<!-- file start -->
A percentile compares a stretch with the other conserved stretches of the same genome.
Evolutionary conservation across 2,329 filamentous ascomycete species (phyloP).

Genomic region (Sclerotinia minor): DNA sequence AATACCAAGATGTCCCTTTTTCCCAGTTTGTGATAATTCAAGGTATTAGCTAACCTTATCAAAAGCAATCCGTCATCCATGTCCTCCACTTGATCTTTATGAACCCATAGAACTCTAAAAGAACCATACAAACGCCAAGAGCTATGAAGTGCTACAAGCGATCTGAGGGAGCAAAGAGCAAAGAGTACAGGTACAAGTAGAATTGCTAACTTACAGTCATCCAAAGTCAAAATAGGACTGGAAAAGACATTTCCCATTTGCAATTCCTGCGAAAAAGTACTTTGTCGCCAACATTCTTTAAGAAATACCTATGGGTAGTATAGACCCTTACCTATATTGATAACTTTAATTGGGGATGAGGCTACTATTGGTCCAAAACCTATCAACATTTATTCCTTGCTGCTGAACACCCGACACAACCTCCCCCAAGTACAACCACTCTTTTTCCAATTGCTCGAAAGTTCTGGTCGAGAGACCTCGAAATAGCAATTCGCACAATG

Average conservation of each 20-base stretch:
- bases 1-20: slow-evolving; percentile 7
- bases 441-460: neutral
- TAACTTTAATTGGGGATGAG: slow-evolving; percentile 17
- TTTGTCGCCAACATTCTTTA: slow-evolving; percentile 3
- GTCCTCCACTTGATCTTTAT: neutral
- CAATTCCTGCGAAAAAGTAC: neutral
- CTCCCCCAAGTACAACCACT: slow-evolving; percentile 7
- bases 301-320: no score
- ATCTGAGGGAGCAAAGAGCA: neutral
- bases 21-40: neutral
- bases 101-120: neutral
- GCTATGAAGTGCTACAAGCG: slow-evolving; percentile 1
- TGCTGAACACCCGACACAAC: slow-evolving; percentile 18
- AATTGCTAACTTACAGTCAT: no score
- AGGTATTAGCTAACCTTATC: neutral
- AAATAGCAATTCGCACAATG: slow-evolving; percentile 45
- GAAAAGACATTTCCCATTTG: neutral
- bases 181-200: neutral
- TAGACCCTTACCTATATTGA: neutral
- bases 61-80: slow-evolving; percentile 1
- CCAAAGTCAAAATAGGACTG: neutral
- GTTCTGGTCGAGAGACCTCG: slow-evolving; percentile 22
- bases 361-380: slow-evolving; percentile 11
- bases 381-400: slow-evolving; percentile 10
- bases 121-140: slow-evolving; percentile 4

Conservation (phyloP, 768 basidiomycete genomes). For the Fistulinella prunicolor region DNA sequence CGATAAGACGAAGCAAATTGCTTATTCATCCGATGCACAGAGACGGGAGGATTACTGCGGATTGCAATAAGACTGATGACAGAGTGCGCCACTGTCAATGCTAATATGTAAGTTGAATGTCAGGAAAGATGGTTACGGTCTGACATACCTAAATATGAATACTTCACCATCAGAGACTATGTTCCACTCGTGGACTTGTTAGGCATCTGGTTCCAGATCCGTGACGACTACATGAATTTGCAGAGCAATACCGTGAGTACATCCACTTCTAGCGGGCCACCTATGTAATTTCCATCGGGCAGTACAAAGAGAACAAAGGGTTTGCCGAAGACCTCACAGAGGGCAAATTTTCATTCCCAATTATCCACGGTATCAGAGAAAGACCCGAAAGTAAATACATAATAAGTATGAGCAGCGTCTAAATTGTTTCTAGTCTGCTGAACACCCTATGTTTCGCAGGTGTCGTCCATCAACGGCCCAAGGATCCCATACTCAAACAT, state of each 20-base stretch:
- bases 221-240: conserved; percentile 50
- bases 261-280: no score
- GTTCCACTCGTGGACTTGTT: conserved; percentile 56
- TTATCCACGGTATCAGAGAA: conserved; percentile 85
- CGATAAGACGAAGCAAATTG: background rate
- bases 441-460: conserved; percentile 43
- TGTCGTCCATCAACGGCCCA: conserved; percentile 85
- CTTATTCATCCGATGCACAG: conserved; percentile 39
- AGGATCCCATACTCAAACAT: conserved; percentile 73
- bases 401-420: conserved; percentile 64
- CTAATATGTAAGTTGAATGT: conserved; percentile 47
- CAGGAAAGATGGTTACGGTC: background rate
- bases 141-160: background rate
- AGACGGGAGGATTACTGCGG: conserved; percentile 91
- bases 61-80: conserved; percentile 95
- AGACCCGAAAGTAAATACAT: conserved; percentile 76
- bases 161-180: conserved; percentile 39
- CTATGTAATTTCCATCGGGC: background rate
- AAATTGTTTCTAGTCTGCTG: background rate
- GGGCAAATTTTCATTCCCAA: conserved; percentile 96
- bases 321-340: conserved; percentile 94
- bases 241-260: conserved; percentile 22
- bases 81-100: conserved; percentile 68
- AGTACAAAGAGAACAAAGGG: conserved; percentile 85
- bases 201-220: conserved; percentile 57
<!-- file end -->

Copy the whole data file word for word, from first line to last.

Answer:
A percentile compares a stretch with the other conserved stretches of the same genome.
Evolutionary conservation across 2,329 filamentous ascomycete species (phyloP).

Genomic region (Sclerotinia minor): DNA sequence AATACCAAGATGTCCCTTTTTCCCAGTTTGTGATAATTCAAGGTATTAGCTAACCTTATCAAAAGCAATCCGTCATCCATGTCCTCCACTTGATCTTTATGAACCCATAGAACTCTAAAAGAACCATACAAACGCCAAGAGCTATGAAGTGCTACAAGCGATCTGAGGGAGCAAAGAGCAAAGAGTACAGGTACAAGTAGAATTGCTAACTTACAGTCATCCAAAGTCAAAATAGGACTGGAAAAGACATTTCCCATTTGCAATTCCTGCGAAAAAGTACTTTGTCGCCAACATTCTTTAAGAAATACCTATGGGTAGTATAGACCCTTACCTATATTGATAACTTTAATTGGGGATGAGGCTACTATTGGTCCAAAACCTATCAACATTTATTCCTTGCTGCTGAACACCCGACACAACCTCCCCCAAGTACAACCACTCTTTTTCCAATTGCTCGAAAGTTCTGGTCGAGAGACCTCGAAATAGCAATTCGCACAATG

Average conservation of each 20-base stretch:
- bases 1-20: slow-evolving; percentile 7
- bases 441-460: neutral
- TAACTTTAATTGGGGATGAG: slow-evolving; percentile 17
- TTTGTCGCCAACATTCTTTA: slow-evolving; percentile 3
- GTCCTCCACTTGATCTTTAT: neutral
- CAATTCCTGCGAAAAAGTAC: neutral
- CTCCCCCAAGTACAACCACT: slow-evolving; percentile 7
- bases 301-320: no score
- ATCTGAGGGAGCAAAGAGCA: neutral
- bases 21-40: neutral
- bases 101-120: neutral
- GCTATGAAGTGCTACAAGCG: slow-evolving; percentile 1
- TGCTGAACACCCGACACAAC: slow-evolving; percentile 18
- AATTGCTAACTTACAGTCAT: no score
- AGGTATTAGCTAACCTTATC: neutral
- AAATAGCAATTCGCACAATG: slow-evolving; percentile 45
- GAAAAGACATTTCCCATTTG: neutral
- bases 181-200: neutral
- TAGACCCTTACCTATATTGA: neutral
- bases 61-80: slow-evolving; percentile 1
- CCAAAGTCAAAATAGGACTG: neutral
- GTTCTGGTCGAGAGACCTCG: slow-evolving; percentile 22
- bases 361-380: slow-evolving; percentile 11
- bases 381-400: slow-evolving; percentile 10
- bases 121-140: slow-evolving; percentile 4

Conservation (phyloP, 768 basidiomycete genomes). For the Fistulinella prunicolor region DNA sequence CGATAAGACGAAGCAAATTGCTTATTCATCCGATGCACAGAGACGGGAGGATTACTGCGGATTGCAATAAGACTGATGACAGAGTGCGCCACTGTCAATGCTAATATGTAAGTTGAATGTCAGGAAAGATGGTTACGGTCTGACATACCTAAATATGAATACTTCACCATCAGAGACTATGTTCCACTCGTGGACTTGTTAGGCATCTGGTTCCAGATCCGTGACGACTACATGAATTTGCAGAGCAATACCGTGAGTACATCCACTTCTAGCGGGCCACCTATGTAATTTCCATCGGGCAGTACAAAGAGAACAAAGGGTTTGCCGAAGACCTCACAGAGGGCAAATTTTCATTCCCAATTATCCACGGTATCAGAGAAAGACCCGAAAGTAAATACATAATAAGTATGAGCAGCGTCTAAATTGTTTCTAGTCTGCTGAACACCCTATGTTTCGCAGGTGTCGTCCATCAACGGCCCAAGGATCCCATACTCAAACAT, state of each 20-base stretch:
- bases 221-240: conserved; percentile 50
- bases 261-280: no score
- GTTCCACTCGTGGACTTGTT: conserved; percentile 56
- TTATCCACGGTATCAGAGAA: conserved; percentile 85
- CGATAAGACGAAGCAAATTG: background rate
- bases 441-460: conserved; percentile 43
- TGTCGTCCATCAACGGCCCA: conserved; percentile 85
- CTTATTCATCCGATGCACAG: conserved; percentile 39
- AGGATCCCATACTCAAACAT: conserved; percentile 73
- bases 401-420: conserved; percentile 64
- CTAATATGTAAGTTGAATGT: conserved; percentile 47
- CAGGAAAGATGGTTACGGTC: background rate
- bases 141-160: background rate
- AGACGGGAGGATTACTGCGG: conserved; percentile 91
- bases 61-80: conserved; percentile 95
- AGACCCGAAAGTAAATACAT: conserved; percentile 76
- bases 161-180: conserved; percentile 39
- CTATGTAATTTCCATCGGGC: background rate
- AAATTGTTTCTAGTCTGCTG: background rate
- GGGCAAATTTTCATTCCCAA: conserved; percentile 96
- bases 321-340: conserved; percentile 94
- bases 241-260: conserved; percentile 22
- bases 81-100: conserved; percentile 68
- AGTACAAAGAGAACAAAGGG: conserved; percentile 85
- bases 201-220: conserved; percentile 57